Speaking of skirts, Huriyyah proclaims her disgust at what some men can find attractive,
“Forget short skirts. A friend of mine was returning home after Basketball practice, all muddy and dirty in her basket ball kit and she was felt up! Seriously? SERIOUSLY? All sweaty and grimy and men still want all that?”
Nushara and Vijitha fear for the safety of commuters who cannot stand up for themselves,
Nushara says, “It is kind of scary to think about these things happening in a main public transportation system in our country. People are getting molested in broad daylight and it throws an interesting light on our social values”
Vijitha adds, “I have noticed that if a girl protests out aloud, another girl will come to her aid but very few guys would do so. I wonder, if any of their sisters or wives experiences the same thing, if they would show such nonchalant behaviour. Sometimes even the conductors behave badly and say odd things.”
Aanya is nostalgic of the past but hopes for the future when she says, “Safety when using public transport has rapidly declined. The days when our parents were young and used this mode of transport in a very carefree manner is now gone. The fault clearly lies with the ones who are sexually frustrated and are unable to control oneself even for a ride in public. This will be hard to mitigate if we cannot reach those who cannot contain themselves but we can start creating awareness among females who are likely to be victimized.”
Whether it is sexual frustration on the part of men or rigid hypocrisy on the part of our society, the problem of harassment should not be tolerated.
Madhu who has experienced harassment on the bus says, “A person needs to react to the incident and protest against it when it happens. Women especially should speak up. Men think that they will get away with such behaviour because the women would be too ashamed to speak up when such things happen. I recommend that you either scold or hit them if it happens to you. In such a public scenario, it also forces other men to rethink their behaviour and it motivates other women to stand up against such abuse.”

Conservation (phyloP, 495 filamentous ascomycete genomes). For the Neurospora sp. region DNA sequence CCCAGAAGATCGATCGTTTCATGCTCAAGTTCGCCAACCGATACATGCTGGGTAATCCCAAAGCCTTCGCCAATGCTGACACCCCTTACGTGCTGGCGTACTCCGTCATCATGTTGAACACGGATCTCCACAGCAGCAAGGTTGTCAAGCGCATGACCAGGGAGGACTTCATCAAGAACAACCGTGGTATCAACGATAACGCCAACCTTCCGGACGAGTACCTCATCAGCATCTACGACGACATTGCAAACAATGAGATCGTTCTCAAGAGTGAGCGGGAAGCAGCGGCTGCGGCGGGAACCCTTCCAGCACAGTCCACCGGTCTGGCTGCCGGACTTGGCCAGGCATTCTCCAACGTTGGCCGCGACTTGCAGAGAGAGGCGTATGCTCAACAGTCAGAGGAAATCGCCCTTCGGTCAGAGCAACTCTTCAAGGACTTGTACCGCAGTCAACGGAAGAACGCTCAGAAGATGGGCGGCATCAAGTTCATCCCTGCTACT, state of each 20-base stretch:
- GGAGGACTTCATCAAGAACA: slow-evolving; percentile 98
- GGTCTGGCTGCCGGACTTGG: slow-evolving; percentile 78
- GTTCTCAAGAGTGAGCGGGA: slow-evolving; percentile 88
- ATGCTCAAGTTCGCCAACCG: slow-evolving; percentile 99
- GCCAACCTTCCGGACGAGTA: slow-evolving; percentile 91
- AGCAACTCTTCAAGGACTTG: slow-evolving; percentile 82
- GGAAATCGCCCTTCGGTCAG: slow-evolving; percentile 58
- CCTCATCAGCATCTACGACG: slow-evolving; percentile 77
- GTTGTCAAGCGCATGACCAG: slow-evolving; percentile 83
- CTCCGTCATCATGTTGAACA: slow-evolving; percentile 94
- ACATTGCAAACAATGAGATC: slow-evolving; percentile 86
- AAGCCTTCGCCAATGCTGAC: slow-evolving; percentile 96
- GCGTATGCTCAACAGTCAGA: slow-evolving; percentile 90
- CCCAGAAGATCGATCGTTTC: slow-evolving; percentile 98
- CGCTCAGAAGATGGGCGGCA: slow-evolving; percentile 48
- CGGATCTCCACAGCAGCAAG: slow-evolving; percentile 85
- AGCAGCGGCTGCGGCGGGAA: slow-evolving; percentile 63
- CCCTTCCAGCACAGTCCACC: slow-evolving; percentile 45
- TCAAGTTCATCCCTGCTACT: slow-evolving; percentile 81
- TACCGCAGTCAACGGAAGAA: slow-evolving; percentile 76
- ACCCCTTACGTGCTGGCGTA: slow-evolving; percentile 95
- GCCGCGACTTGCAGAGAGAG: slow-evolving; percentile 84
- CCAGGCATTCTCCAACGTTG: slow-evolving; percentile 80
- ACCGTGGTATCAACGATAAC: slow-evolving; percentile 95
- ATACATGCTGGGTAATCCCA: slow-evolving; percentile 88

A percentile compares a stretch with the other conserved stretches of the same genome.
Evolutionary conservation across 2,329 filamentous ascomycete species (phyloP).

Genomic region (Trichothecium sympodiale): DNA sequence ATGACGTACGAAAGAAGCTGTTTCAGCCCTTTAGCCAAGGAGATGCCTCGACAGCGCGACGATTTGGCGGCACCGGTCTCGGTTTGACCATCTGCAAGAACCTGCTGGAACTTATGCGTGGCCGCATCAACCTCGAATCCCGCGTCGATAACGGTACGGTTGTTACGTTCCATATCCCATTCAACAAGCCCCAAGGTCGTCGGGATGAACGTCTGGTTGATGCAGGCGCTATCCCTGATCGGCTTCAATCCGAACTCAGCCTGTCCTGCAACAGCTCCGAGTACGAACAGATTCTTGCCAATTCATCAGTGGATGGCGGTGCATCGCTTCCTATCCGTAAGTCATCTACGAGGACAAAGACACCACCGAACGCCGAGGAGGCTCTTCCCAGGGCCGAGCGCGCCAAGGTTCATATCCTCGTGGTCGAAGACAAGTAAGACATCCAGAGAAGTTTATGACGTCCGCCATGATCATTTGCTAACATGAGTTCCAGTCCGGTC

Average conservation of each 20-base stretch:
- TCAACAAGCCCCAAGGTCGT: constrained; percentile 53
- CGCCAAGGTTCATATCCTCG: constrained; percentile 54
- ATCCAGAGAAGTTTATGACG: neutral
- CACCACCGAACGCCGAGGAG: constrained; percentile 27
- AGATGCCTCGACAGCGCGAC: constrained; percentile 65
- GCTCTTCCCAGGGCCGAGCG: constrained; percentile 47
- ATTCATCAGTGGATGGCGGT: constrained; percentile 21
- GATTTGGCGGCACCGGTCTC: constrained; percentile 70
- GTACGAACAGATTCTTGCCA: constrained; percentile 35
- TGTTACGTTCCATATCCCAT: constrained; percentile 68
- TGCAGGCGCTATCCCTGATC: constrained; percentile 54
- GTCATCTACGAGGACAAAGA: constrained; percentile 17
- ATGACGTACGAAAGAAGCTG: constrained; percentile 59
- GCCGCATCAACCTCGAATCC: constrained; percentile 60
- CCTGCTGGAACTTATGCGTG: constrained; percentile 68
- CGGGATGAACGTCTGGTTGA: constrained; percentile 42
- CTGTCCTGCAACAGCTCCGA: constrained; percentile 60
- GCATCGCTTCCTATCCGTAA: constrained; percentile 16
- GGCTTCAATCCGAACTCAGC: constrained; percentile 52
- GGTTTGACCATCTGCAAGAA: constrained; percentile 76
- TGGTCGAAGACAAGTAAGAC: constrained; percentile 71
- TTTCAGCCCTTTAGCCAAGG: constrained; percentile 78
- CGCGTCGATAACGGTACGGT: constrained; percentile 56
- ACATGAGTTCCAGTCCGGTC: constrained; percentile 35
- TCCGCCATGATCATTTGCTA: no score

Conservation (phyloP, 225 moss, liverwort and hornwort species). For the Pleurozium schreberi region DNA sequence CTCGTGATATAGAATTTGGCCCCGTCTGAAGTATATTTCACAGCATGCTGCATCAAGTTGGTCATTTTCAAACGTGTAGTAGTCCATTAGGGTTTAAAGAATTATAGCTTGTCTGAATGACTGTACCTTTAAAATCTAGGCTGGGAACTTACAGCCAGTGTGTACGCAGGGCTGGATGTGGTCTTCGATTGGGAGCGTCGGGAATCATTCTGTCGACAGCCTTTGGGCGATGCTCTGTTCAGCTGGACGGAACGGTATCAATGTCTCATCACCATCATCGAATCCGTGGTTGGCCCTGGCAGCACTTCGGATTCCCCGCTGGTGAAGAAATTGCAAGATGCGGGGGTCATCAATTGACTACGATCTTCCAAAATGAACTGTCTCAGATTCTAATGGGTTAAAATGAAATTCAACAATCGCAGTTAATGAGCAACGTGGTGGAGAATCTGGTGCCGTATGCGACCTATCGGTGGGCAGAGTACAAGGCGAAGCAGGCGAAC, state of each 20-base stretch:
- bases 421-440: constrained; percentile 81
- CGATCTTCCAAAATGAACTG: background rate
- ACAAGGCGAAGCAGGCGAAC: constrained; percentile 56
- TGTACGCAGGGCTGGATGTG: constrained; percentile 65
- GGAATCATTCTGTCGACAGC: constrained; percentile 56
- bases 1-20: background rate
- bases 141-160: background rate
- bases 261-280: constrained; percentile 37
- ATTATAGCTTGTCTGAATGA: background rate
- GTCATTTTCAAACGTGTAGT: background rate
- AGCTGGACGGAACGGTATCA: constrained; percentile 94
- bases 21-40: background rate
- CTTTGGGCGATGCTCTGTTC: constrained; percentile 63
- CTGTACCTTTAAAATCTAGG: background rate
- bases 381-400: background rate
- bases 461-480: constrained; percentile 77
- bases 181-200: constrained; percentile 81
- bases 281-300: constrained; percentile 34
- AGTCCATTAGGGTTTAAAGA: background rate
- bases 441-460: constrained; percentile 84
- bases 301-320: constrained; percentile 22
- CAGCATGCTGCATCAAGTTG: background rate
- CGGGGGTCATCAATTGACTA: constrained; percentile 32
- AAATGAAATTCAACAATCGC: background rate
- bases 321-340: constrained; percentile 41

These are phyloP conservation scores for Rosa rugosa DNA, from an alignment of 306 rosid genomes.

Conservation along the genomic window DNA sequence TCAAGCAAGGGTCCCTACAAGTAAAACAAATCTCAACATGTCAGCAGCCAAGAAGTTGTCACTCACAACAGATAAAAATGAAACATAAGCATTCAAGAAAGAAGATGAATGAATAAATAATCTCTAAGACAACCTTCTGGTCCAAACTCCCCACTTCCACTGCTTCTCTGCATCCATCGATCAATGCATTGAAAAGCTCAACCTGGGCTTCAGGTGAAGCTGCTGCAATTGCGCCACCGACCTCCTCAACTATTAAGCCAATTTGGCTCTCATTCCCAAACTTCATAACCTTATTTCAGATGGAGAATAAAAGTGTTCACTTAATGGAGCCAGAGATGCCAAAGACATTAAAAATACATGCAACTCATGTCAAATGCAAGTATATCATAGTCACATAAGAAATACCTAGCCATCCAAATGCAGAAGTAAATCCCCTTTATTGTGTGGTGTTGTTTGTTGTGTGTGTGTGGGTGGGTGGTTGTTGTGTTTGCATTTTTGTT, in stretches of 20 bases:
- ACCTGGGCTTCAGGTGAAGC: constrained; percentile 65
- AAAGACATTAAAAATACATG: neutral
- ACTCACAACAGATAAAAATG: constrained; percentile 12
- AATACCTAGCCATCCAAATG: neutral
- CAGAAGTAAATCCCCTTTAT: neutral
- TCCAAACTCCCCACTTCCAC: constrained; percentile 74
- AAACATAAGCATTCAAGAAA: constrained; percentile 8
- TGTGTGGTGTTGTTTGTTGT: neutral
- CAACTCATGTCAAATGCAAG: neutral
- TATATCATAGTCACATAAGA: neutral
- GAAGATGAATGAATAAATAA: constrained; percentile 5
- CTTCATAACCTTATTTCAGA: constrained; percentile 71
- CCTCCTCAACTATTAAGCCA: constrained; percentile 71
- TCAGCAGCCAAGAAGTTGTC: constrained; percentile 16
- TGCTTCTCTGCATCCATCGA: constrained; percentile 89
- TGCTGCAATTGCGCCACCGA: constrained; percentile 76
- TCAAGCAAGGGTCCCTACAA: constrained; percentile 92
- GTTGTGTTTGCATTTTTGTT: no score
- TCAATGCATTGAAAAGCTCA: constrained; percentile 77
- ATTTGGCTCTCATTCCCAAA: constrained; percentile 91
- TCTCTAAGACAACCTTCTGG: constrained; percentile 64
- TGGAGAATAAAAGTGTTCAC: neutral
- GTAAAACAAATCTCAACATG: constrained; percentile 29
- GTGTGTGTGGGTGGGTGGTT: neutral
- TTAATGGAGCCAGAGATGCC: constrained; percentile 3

If the subject of harassment has angered those who have been victims of such treatment on buses, Sarath advises caution and to not let your temper do the talking next time you are on a bus. He says, “at times you cannot really be sure if men and women do such things intentionally or unintentionally. This makes it harder for a person in a crowded bus to react; I do not want to accuse someone of an offense he/she might not have committed.”
Vikum adds another dimension to the story by saying that not all those who travel on the bus are perverted and that people should not be quick to judge. He says, “Some people believe that most people in Sri Lankan buses are perverted. The best example of this, is when some women who stare at every single man in the bus as if they are all guilty of wanting to assault them. I myself have experienced this and so, we also need to change their attitude”.
Finally it was surprising to know that it was not only men, certain women too were using a crowded bus to pick on good looking (or not so good looking) men. Recounting his experiences, a source who wished to remain unnamed said, “Do not always go blaming the men, men too are victims of this kind of behaviour. Believe it or not, when I was young a certain woman on the bus used the crowded scenario to come close to me.” The source later revealed that this experience was not at all a harrowing one for him.
The article originally was published by the Ceylon Today, Please click here , those who like to share their views on this piece